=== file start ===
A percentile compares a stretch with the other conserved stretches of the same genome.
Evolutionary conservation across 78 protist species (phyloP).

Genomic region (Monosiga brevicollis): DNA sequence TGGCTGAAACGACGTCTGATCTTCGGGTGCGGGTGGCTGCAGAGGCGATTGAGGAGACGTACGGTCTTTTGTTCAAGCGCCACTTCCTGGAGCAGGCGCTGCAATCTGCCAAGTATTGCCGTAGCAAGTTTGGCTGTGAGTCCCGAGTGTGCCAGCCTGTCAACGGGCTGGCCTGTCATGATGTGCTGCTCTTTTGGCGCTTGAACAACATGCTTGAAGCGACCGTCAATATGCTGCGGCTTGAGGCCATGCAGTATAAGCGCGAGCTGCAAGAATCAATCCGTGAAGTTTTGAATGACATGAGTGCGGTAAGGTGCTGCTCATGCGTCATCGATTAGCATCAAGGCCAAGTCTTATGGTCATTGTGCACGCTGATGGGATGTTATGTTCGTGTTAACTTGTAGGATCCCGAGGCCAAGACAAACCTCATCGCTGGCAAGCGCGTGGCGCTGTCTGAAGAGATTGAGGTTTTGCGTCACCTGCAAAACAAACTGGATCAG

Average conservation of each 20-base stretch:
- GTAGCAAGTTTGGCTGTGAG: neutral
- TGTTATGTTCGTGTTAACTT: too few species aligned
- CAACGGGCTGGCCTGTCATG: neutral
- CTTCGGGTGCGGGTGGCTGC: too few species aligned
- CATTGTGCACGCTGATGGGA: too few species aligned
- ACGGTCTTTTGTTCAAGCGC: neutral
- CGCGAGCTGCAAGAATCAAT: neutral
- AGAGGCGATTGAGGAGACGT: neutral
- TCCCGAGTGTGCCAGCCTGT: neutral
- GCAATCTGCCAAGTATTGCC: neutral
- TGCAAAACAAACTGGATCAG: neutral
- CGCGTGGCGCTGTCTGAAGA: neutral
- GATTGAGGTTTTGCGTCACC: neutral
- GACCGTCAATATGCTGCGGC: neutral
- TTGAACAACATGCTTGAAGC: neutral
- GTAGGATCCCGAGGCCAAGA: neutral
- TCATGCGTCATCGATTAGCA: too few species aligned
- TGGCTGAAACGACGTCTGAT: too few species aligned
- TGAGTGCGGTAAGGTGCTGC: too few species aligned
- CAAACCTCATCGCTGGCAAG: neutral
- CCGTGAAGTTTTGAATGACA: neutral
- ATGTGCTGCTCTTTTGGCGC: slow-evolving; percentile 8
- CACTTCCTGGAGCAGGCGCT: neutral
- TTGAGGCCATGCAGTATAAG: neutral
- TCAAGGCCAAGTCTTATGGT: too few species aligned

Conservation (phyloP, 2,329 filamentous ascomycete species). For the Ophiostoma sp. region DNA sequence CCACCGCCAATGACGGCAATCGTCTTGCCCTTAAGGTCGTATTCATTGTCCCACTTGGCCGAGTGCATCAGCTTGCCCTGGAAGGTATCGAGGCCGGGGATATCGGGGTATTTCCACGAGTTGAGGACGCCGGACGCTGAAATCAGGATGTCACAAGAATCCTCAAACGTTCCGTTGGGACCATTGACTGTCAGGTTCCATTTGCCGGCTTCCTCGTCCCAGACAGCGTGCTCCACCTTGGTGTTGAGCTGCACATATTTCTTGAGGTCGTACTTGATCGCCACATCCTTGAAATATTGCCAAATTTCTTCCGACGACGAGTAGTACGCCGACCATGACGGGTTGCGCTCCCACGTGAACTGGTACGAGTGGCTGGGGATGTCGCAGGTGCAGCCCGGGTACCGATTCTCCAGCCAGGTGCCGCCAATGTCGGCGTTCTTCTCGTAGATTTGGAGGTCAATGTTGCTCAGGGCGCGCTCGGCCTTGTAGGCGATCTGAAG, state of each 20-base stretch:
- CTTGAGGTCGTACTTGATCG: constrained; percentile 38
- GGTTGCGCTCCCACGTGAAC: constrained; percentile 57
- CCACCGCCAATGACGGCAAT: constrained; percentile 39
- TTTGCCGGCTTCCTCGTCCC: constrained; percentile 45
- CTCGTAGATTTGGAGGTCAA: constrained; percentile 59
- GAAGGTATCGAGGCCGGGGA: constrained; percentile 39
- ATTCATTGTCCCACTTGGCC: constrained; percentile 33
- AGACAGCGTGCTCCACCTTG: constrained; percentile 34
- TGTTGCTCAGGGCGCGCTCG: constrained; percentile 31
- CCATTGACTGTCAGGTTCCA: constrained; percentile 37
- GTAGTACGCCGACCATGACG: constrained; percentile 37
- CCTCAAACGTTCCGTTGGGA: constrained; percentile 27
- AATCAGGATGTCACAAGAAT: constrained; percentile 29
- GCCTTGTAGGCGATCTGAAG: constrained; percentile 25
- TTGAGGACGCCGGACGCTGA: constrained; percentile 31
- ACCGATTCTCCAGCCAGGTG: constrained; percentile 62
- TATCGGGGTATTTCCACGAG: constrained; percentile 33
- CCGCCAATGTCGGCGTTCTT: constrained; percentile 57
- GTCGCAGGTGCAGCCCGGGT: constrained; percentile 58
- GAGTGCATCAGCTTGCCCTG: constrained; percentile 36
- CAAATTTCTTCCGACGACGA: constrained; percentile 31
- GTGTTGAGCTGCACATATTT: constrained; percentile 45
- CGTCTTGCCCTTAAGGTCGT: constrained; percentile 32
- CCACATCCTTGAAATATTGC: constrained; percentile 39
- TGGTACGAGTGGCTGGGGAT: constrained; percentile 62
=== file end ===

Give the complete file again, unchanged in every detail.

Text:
A percentile compares a stretch with the other conserved stretches of the same genome.
Evolutionary conservation across 78 protist species (phyloP).

Genomic region (Monosiga brevicollis): DNA sequence TGGCTGAAACGACGTCTGATCTTCGGGTGCGGGTGGCTGCAGAGGCGATTGAGGAGACGTACGGTCTTTTGTTCAAGCGCCACTTCCTGGAGCAGGCGCTGCAATCTGCCAAGTATTGCCGTAGCAAGTTTGGCTGTGAGTCCCGAGTGTGCCAGCCTGTCAACGGGCTGGCCTGTCATGATGTGCTGCTCTTTTGGCGCTTGAACAACATGCTTGAAGCGACCGTCAATATGCTGCGGCTTGAGGCCATGCAGTATAAGCGCGAGCTGCAAGAATCAATCCGTGAAGTTTTGAATGACATGAGTGCGGTAAGGTGCTGCTCATGCGTCATCGATTAGCATCAAGGCCAAGTCTTATGGTCATTGTGCACGCTGATGGGATGTTATGTTCGTGTTAACTTGTAGGATCCCGAGGCCAAGACAAACCTCATCGCTGGCAAGCGCGTGGCGCTGTCTGAAGAGATTGAGGTTTTGCGTCACCTGCAAAACAAACTGGATCAG

Average conservation of each 20-base stretch:
- GTAGCAAGTTTGGCTGTGAG: neutral
- TGTTATGTTCGTGTTAACTT: too few species aligned
- CAACGGGCTGGCCTGTCATG: neutral
- CTTCGGGTGCGGGTGGCTGC: too few species aligned
- CATTGTGCACGCTGATGGGA: too few species aligned
- ACGGTCTTTTGTTCAAGCGC: neutral
- CGCGAGCTGCAAGAATCAAT: neutral
- AGAGGCGATTGAGGAGACGT: neutral
- TCCCGAGTGTGCCAGCCTGT: neutral
- GCAATCTGCCAAGTATTGCC: neutral
- TGCAAAACAAACTGGATCAG: neutral
- CGCGTGGCGCTGTCTGAAGA: neutral
- GATTGAGGTTTTGCGTCACC: neutral
- GACCGTCAATATGCTGCGGC: neutral
- TTGAACAACATGCTTGAAGC: neutral
- GTAGGATCCCGAGGCCAAGA: neutral
- TCATGCGTCATCGATTAGCA: too few species aligned
- TGGCTGAAACGACGTCTGAT: too few species aligned
- TGAGTGCGGTAAGGTGCTGC: too few species aligned
- CAAACCTCATCGCTGGCAAG: neutral
- CCGTGAAGTTTTGAATGACA: neutral
- ATGTGCTGCTCTTTTGGCGC: slow-evolving; percentile 8
- CACTTCCTGGAGCAGGCGCT: neutral
- TTGAGGCCATGCAGTATAAG: neutral
- TCAAGGCCAAGTCTTATGGT: too few species aligned

Conservation (phyloP, 2,329 filamentous ascomycete species). For the Ophiostoma sp. region DNA sequence CCACCGCCAATGACGGCAATCGTCTTGCCCTTAAGGTCGTATTCATTGTCCCACTTGGCCGAGTGCATCAGCTTGCCCTGGAAGGTATCGAGGCCGGGGATATCGGGGTATTTCCACGAGTTGAGGACGCCGGACGCTGAAATCAGGATGTCACAAGAATCCTCAAACGTTCCGTTGGGACCATTGACTGTCAGGTTCCATTTGCCGGCTTCCTCGTCCCAGACAGCGTGCTCCACCTTGGTGTTGAGCTGCACATATTTCTTGAGGTCGTACTTGATCGCCACATCCTTGAAATATTGCCAAATTTCTTCCGACGACGAGTAGTACGCCGACCATGACGGGTTGCGCTCCCACGTGAACTGGTACGAGTGGCTGGGGATGTCGCAGGTGCAGCCCGGGTACCGATTCTCCAGCCAGGTGCCGCCAATGTCGGCGTTCTTCTCGTAGATTTGGAGGTCAATGTTGCTCAGGGCGCGCTCGGCCTTGTAGGCGATCTGAAG, state of each 20-base stretch:
- CTTGAGGTCGTACTTGATCG: constrained; percentile 38
- GGTTGCGCTCCCACGTGAAC: constrained; percentile 57
- CCACCGCCAATGACGGCAAT: constrained; percentile 39
- TTTGCCGGCTTCCTCGTCCC: constrained; percentile 45
- CTCGTAGATTTGGAGGTCAA: constrained; percentile 59
- GAAGGTATCGAGGCCGGGGA: constrained; percentile 39
- ATTCATTGTCCCACTTGGCC: constrained; percentile 33
- AGACAGCGTGCTCCACCTTG: constrained; percentile 34
- TGTTGCTCAGGGCGCGCTCG: constrained; percentile 31
- CCATTGACTGTCAGGTTCCA: constrained; percentile 37
- GTAGTACGCCGACCATGACG: constrained; percentile 37
- CCTCAAACGTTCCGTTGGGA: constrained; percentile 27
- AATCAGGATGTCACAAGAAT: constrained; percentile 29
- GCCTTGTAGGCGATCTGAAG: constrained; percentile 25
- TTGAGGACGCCGGACGCTGA: constrained; percentile 31
- ACCGATTCTCCAGCCAGGTG: constrained; percentile 62
- TATCGGGGTATTTCCACGAG: constrained; percentile 33
- CCGCCAATGTCGGCGTTCTT: constrained; percentile 57
- GTCGCAGGTGCAGCCCGGGT: constrained; percentile 58
- GAGTGCATCAGCTTGCCCTG: constrained; percentile 36
- CAAATTTCTTCCGACGACGA: constrained; percentile 31
- GTGTTGAGCTGCACATATTT: constrained; percentile 45
- CGTCTTGCCCTTAAGGTCGT: constrained; percentile 32
- CCACATCCTTGAAATATTGC: constrained; percentile 39
- TGGTACGAGTGGCTGGGGAT: constrained; percentile 62